Associate Producer Keenan Garrett
Moe Norman’s October Surprise
Updated: Oct 30, 2021
The Canadian Golf Champ’s Career-Altering Fallout of 1956
Big bold letters littered headlines declaring Moe Norman had been “banished, dropped, or suspended” from Canadian amateur golf at the height of his dominance on the national stage.
While unearthing archival content for our feature-length documentary, “The Feeling of Greatness—The Legend of Moe Norman,” I’ve encountered numerous articles about the controversy surrounding Norman’s amateur status in October 1956.
Everything came crashing down for Norman last minute prior to the Americas Cup, a biennial team golf competition between top amateurs from the United States, Mexico and Canada—for which Norman was set to play for the second time.
It was at the 1954 Americas Cup in London, Ontario when Norman carded his first career ace, putting the Canadians up one stroke on the 33rd hole of the tournament, before the U.S. team would go on to claim the victory, 14-13.
It was the first hole-in-one to be scored at the international event inaugurated in 1952. The Gazette of Montreal, Quebec, Canada reported it as the highlight in the final round on August 14, 1954:
“When a roar went up from the green of the 140-yard 15th hole, several onlookers around the clubhouse who couldn’t see what happened remarked ‘Moe must have shot a hole-in-one.’ Moe, who has been playing golf for 12 of his 23 years, landed his tee shot with a No. 8 iron four feet from the pin. The ball bounced right back into the cup.”
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With his strong team performances and still the reigning back-to-back Canadian amateur golf champion, Norman was locked in to represent his country for the third installment of the event that would take place October 27–28, 1956 in Mexico.
However, evidence had resurfaced that Norman had been selling his tournament prizes to cover travel expenses. The Royal Canadian Golf Association had already warned Norman for this activity and had reservations about Norman’s trick shot exhibitions and “clowning and chatter-trading with galleries” in tournament play.
The RCGA’s hope for its first Americas Cup title rested mainly on Norman, who would be their best chance to defeat two-time defending United States amateur champion Harvie Ward.
Tim O’Connor documented this in his biography "The Feeling of Greatness: The Moe Norman Story":
“Many golf insiders shared Moe’s assessment of their upcoming match: It would decide the top amateur in the world.”
Unfortunately, that matchup would never happen. Doug Bajus of Vancouver would ultimately replace Norman. The president of the RCGA and captain of Canada’s Americas Cup team, Jim Anglin, issued a statement on October 19 that “activities being carried on by Moe Norman… cast serious doubt upon Moe’s status as an amateur player.”
The decision had been reached after numerous attempts to contact Norman were unsuccessful. Anglin said the removal was not the result of accusations about taking money, which many amateurs had done, but that it was more about Norman’s lack of cooperation.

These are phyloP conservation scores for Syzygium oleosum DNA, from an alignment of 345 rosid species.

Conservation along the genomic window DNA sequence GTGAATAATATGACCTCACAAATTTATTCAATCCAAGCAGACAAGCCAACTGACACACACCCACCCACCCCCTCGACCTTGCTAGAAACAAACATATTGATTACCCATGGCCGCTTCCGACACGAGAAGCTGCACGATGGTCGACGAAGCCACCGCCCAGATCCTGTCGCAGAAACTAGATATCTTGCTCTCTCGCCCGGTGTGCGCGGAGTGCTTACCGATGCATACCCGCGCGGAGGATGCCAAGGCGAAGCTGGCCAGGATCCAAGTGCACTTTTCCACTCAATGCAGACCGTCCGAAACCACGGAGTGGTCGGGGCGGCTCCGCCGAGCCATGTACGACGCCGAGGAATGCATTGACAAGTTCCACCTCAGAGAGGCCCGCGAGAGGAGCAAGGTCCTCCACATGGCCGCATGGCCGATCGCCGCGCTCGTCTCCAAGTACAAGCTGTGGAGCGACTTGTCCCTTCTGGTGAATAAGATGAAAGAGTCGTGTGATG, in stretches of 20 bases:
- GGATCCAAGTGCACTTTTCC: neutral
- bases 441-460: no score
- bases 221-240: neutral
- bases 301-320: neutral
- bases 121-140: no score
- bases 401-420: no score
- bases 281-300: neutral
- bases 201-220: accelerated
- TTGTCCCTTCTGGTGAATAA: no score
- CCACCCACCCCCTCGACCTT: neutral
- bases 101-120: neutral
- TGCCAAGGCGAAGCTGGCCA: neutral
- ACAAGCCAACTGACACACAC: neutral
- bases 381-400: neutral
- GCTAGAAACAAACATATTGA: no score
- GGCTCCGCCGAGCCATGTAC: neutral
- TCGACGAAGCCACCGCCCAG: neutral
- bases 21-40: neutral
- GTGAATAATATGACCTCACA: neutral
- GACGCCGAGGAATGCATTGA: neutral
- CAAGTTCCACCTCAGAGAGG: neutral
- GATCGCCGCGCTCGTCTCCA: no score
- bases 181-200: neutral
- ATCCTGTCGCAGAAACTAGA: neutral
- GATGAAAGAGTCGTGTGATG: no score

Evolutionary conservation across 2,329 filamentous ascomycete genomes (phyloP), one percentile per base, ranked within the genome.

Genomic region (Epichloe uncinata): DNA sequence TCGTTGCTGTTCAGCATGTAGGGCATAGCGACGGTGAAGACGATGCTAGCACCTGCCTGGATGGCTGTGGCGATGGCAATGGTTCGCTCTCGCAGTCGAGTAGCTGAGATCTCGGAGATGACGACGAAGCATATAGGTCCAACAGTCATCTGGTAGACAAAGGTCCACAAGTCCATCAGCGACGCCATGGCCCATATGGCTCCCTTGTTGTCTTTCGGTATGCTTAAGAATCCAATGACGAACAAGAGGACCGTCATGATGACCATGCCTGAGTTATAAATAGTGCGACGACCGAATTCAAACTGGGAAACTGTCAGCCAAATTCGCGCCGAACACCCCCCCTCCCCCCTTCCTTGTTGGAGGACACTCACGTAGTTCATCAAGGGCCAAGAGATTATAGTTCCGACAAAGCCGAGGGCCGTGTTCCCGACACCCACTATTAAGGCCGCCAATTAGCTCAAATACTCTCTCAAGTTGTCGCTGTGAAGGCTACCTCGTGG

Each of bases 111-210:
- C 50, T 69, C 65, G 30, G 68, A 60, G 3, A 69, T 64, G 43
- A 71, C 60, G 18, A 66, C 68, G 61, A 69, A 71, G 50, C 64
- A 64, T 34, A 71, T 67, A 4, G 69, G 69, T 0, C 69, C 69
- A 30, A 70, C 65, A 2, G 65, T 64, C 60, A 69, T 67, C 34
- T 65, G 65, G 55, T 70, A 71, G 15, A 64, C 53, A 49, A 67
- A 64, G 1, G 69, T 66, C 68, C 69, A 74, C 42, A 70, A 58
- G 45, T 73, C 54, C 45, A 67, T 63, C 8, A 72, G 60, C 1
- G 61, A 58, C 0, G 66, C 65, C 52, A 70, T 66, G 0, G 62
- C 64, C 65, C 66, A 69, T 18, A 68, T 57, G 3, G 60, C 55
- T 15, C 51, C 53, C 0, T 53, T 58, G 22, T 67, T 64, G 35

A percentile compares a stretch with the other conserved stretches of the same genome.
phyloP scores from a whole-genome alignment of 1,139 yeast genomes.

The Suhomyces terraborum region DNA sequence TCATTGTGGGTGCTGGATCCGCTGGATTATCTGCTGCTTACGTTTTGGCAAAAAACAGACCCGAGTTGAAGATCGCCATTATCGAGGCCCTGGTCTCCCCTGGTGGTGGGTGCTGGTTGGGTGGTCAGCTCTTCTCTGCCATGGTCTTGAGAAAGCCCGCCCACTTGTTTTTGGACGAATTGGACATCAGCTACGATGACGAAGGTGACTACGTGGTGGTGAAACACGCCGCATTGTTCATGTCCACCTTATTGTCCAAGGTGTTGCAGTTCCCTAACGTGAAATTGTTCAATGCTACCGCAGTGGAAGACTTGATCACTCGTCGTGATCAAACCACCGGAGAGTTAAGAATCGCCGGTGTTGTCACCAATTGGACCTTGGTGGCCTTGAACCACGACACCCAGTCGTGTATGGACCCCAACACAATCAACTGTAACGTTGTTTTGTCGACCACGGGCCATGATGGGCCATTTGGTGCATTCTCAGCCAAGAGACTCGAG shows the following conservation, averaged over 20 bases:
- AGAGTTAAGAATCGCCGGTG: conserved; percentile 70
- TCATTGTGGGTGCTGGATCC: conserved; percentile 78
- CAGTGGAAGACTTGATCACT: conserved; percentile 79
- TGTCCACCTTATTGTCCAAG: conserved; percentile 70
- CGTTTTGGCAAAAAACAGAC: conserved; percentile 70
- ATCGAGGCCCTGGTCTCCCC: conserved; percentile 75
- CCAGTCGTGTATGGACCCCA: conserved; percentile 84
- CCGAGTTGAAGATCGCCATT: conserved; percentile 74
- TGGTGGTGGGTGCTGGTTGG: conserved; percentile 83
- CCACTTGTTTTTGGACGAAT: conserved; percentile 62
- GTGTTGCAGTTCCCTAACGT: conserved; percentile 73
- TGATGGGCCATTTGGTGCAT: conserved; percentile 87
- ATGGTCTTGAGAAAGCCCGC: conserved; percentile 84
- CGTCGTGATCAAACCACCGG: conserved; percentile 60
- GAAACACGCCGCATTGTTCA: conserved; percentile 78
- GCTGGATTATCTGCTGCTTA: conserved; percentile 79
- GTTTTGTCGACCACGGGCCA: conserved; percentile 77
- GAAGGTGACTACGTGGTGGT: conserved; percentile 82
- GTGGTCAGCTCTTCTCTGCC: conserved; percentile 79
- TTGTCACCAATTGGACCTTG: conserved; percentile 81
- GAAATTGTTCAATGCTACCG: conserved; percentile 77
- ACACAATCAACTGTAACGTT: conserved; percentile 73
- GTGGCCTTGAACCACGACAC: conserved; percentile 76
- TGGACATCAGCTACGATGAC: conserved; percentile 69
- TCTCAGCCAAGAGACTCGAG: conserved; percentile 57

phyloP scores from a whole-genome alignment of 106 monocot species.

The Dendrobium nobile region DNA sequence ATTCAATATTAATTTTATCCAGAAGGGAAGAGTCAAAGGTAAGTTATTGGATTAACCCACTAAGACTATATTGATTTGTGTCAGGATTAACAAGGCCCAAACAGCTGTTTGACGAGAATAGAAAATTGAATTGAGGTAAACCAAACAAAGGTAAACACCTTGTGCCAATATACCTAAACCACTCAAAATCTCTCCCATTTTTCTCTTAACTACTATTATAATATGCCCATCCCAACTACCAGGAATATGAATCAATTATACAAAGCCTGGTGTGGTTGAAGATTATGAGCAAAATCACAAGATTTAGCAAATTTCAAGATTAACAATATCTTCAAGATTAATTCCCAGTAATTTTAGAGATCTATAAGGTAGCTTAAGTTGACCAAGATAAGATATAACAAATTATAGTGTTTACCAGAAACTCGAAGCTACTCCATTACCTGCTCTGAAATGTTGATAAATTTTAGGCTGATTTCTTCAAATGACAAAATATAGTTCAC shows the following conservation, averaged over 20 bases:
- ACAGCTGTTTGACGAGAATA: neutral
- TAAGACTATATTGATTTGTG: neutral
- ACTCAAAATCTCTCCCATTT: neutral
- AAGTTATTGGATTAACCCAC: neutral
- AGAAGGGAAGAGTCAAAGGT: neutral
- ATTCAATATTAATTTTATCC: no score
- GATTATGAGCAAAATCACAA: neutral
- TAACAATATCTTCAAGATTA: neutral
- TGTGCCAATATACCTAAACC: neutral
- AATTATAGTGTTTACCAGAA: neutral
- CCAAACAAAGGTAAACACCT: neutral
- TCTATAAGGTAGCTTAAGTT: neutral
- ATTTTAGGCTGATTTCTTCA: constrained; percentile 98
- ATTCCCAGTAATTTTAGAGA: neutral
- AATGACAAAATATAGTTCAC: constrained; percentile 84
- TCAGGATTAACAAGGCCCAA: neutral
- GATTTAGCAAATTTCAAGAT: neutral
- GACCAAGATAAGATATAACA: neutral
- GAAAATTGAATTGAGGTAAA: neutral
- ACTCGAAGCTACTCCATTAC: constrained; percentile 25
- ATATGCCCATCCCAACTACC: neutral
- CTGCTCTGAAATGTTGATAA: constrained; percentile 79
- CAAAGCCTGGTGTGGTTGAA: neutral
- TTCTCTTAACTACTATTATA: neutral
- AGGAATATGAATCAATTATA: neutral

“As captain of the Canadian team for the America’s Cup matches in Mexico, I have no alternative but to decide that in view of the facts furnished to me and Moe’s evident refusal to see me or even to answer telephone calls, the RCGA cannot include him on its international amateur team.”
O’Connor documented that “stories circulated he [Norman] was hiding out in union halls playing cards.” Norman admitted to accepting and repaying loans as many amateurs did, but as far as the situation with Anglin, Norman recalled it differently. He told O’Connor years later that the RCGA never tried to reach him and discovered he wasn’t attending the Americas Cup through the press.
“They didn’t even bother to take me aside. The public knew if before I did. I wake up the next morning and there’s nine reporters on my lawn,” Norman said.
“Moe avoided the media horde by ducking out his back door and jumping backyard fences,” O’Connor wrote.
Meanwhile in the U.S. O’Connor documented the fact that it was common knowledge that Ward’s expenses had been covered by a wealthy auto dealer, but the United States Golf Association didn’t take action until they suspended Ward in Spring 1957.
With the golf season coming to a close in late October Ontario, Moe was left contemplating his future in golf. Either contest the RCGA, or go into the more challenging world of professional golf.
He chose the latter, declaring he was turning pro in 1957. His feeling of being treated unfairly by the golf authority is something that plagued the remainder of his professional golf career. However, he would continue to dominate the Canadian circuit.
“It wasn’t the greatest sendoff, but after his brilliant amateur career,” O’Connor wrote, “the trauma of being forced to turn pro and the arduous chore of trying to get his professional’s card, Moe was finally going to test himself against the world’s best.”
Keenan Garrett is an Associate Producer and Camera Operator for the documentary and is currently the Video Production Manager at Graves Golf—which specializes in teaching Moe Norman's Single Plane golf swing